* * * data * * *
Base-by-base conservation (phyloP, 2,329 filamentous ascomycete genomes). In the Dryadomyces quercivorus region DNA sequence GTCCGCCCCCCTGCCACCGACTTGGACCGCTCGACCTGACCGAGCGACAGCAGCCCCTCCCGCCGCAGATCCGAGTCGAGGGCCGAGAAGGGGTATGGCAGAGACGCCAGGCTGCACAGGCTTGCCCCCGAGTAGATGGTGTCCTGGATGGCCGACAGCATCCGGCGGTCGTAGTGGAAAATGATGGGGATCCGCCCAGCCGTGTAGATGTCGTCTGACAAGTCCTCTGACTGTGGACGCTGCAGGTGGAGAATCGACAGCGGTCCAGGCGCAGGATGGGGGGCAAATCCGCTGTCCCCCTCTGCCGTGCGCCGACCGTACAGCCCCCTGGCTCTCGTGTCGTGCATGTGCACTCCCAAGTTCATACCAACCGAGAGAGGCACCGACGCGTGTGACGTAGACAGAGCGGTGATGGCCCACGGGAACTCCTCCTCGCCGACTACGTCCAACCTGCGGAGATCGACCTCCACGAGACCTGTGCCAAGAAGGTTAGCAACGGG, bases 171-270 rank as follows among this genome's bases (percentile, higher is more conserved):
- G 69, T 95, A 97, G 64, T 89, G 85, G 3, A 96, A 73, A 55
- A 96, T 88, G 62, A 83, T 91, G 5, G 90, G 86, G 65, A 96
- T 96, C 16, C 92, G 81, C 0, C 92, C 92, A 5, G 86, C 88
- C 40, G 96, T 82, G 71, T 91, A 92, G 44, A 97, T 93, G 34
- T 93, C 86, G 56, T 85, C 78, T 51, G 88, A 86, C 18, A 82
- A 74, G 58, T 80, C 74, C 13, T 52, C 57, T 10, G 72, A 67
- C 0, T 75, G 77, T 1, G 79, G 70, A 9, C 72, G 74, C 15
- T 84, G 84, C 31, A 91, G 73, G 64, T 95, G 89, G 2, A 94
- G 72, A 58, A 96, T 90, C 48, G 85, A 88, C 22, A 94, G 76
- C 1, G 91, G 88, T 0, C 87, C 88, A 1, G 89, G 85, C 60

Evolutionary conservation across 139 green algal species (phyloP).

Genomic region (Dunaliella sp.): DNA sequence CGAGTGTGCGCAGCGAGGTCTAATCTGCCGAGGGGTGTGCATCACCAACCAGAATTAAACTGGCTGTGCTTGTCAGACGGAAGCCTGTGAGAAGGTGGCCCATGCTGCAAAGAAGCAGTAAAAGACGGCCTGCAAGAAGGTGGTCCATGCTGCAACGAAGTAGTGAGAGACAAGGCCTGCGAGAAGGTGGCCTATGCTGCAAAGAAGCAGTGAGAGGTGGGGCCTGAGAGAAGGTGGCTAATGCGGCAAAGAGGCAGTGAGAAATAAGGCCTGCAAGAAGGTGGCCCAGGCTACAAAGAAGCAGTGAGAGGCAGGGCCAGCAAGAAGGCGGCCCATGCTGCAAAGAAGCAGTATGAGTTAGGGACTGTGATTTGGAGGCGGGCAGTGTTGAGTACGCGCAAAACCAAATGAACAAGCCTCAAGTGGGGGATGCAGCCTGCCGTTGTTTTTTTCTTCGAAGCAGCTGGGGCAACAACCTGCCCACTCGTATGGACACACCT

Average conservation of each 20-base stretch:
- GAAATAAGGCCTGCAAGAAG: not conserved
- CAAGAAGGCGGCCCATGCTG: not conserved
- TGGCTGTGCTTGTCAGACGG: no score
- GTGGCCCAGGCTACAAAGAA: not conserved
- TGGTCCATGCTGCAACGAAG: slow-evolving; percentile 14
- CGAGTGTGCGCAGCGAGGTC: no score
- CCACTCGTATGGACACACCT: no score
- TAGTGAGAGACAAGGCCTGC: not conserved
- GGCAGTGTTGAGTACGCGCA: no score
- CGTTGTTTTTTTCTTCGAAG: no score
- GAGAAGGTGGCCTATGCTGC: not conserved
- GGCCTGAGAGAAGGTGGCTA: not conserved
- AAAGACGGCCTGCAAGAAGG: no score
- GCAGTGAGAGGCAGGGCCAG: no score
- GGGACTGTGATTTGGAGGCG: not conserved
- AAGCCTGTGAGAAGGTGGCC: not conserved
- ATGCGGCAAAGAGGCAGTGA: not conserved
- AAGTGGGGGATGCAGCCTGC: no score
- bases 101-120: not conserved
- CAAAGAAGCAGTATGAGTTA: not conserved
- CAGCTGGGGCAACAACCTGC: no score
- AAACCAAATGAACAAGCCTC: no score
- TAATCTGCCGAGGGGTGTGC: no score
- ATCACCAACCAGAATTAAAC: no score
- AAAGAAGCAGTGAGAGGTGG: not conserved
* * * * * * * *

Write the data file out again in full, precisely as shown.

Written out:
Base-by-base conservation (phyloP, 2,329 filamentous ascomycete genomes). In the Dryadomyces quercivorus region DNA sequence GTCCGCCCCCCTGCCACCGACTTGGACCGCTCGACCTGACCGAGCGACAGCAGCCCCTCCCGCCGCAGATCCGAGTCGAGGGCCGAGAAGGGGTATGGCAGAGACGCCAGGCTGCACAGGCTTGCCCCCGAGTAGATGGTGTCCTGGATGGCCGACAGCATCCGGCGGTCGTAGTGGAAAATGATGGGGATCCGCCCAGCCGTGTAGATGTCGTCTGACAAGTCCTCTGACTGTGGACGCTGCAGGTGGAGAATCGACAGCGGTCCAGGCGCAGGATGGGGGGCAAATCCGCTGTCCCCCTCTGCCGTGCGCCGACCGTACAGCCCCCTGGCTCTCGTGTCGTGCATGTGCACTCCCAAGTTCATACCAACCGAGAGAGGCACCGACGCGTGTGACGTAGACAGAGCGGTGATGGCCCACGGGAACTCCTCCTCGCCGACTACGTCCAACCTGCGGAGATCGACCTCCACGAGACCTGTGCCAAGAAGGTTAGCAACGGG, bases 171-270 rank as follows among this genome's bases (percentile, higher is more conserved):
- G 69, T 95, A 97, G 64, T 89, G 85, G 3, A 96, A 73, A 55
- A 96, T 88, G 62, A 83, T 91, G 5, G 90, G 86, G 65, A 96
- T 96, C 16, C 92, G 81, C 0, C 92, C 92, A 5, G 86, C 88
- C 40, G 96, T 82, G 71, T 91, A 92, G 44, A 97, T 93, G 34
- T 93, C 86, G 56, T 85, C 78, T 51, G 88, A 86, C 18, A 82
- A 74, G 58, T 80, C 74, C 13, T 52, C 57, T 10, G 72, A 67
- C 0, T 75, G 77, T 1, G 79, G 70, A 9, C 72, G 74, C 15
- T 84, G 84, C 31, A 91, G 73, G 64, T 95, G 89, G 2, A 94
- G 72, A 58, A 96, T 90, C 48, G 85, A 88, C 22, A 94, G 76
- C 1, G 91, G 88, T 0, C 87, C 88, A 1, G 89, G 85, C 60

Evolutionary conservation across 139 green algal species (phyloP).

Genomic region (Dunaliella sp.): DNA sequence CGAGTGTGCGCAGCGAGGTCTAATCTGCCGAGGGGTGTGCATCACCAACCAGAATTAAACTGGCTGTGCTTGTCAGACGGAAGCCTGTGAGAAGGTGGCCCATGCTGCAAAGAAGCAGTAAAAGACGGCCTGCAAGAAGGTGGTCCATGCTGCAACGAAGTAGTGAGAGACAAGGCCTGCGAGAAGGTGGCCTATGCTGCAAAGAAGCAGTGAGAGGTGGGGCCTGAGAGAAGGTGGCTAATGCGGCAAAGAGGCAGTGAGAAATAAGGCCTGCAAGAAGGTGGCCCAGGCTACAAAGAAGCAGTGAGAGGCAGGGCCAGCAAGAAGGCGGCCCATGCTGCAAAGAAGCAGTATGAGTTAGGGACTGTGATTTGGAGGCGGGCAGTGTTGAGTACGCGCAAAACCAAATGAACAAGCCTCAAGTGGGGGATGCAGCCTGCCGTTGTTTTTTTCTTCGAAGCAGCTGGGGCAACAACCTGCCCACTCGTATGGACACACCT

Average conservation of each 20-base stretch:
- GAAATAAGGCCTGCAAGAAG: not conserved
- CAAGAAGGCGGCCCATGCTG: not conserved
- TGGCTGTGCTTGTCAGACGG: no score
- GTGGCCCAGGCTACAAAGAA: not conserved
- TGGTCCATGCTGCAACGAAG: slow-evolving; percentile 14
- CGAGTGTGCGCAGCGAGGTC: no score
- CCACTCGTATGGACACACCT: no score
- TAGTGAGAGACAAGGCCTGC: not conserved
- GGCAGTGTTGAGTACGCGCA: no score
- CGTTGTTTTTTTCTTCGAAG: no score
- GAGAAGGTGGCCTATGCTGC: not conserved
- GGCCTGAGAGAAGGTGGCTA: not conserved
- AAAGACGGCCTGCAAGAAGG: no score
- GCAGTGAGAGGCAGGGCCAG: no score
- GGGACTGTGATTTGGAGGCG: not conserved
- AAGCCTGTGAGAAGGTGGCC: not conserved
- ATGCGGCAAAGAGGCAGTGA: not conserved
- AAGTGGGGGATGCAGCCTGC: no score
- bases 101-120: not conserved
- CAAAGAAGCAGTATGAGTTA: not conserved
- CAGCTGGGGCAACAACCTGC: no score
- AAACCAAATGAACAAGCCTC: no score
- TAATCTGCCGAGGGGTGTGC: no score
- ATCACCAACCAGAATTAAAC: no score
- AAAGAAGCAGTGAGAGGTGG: not conserved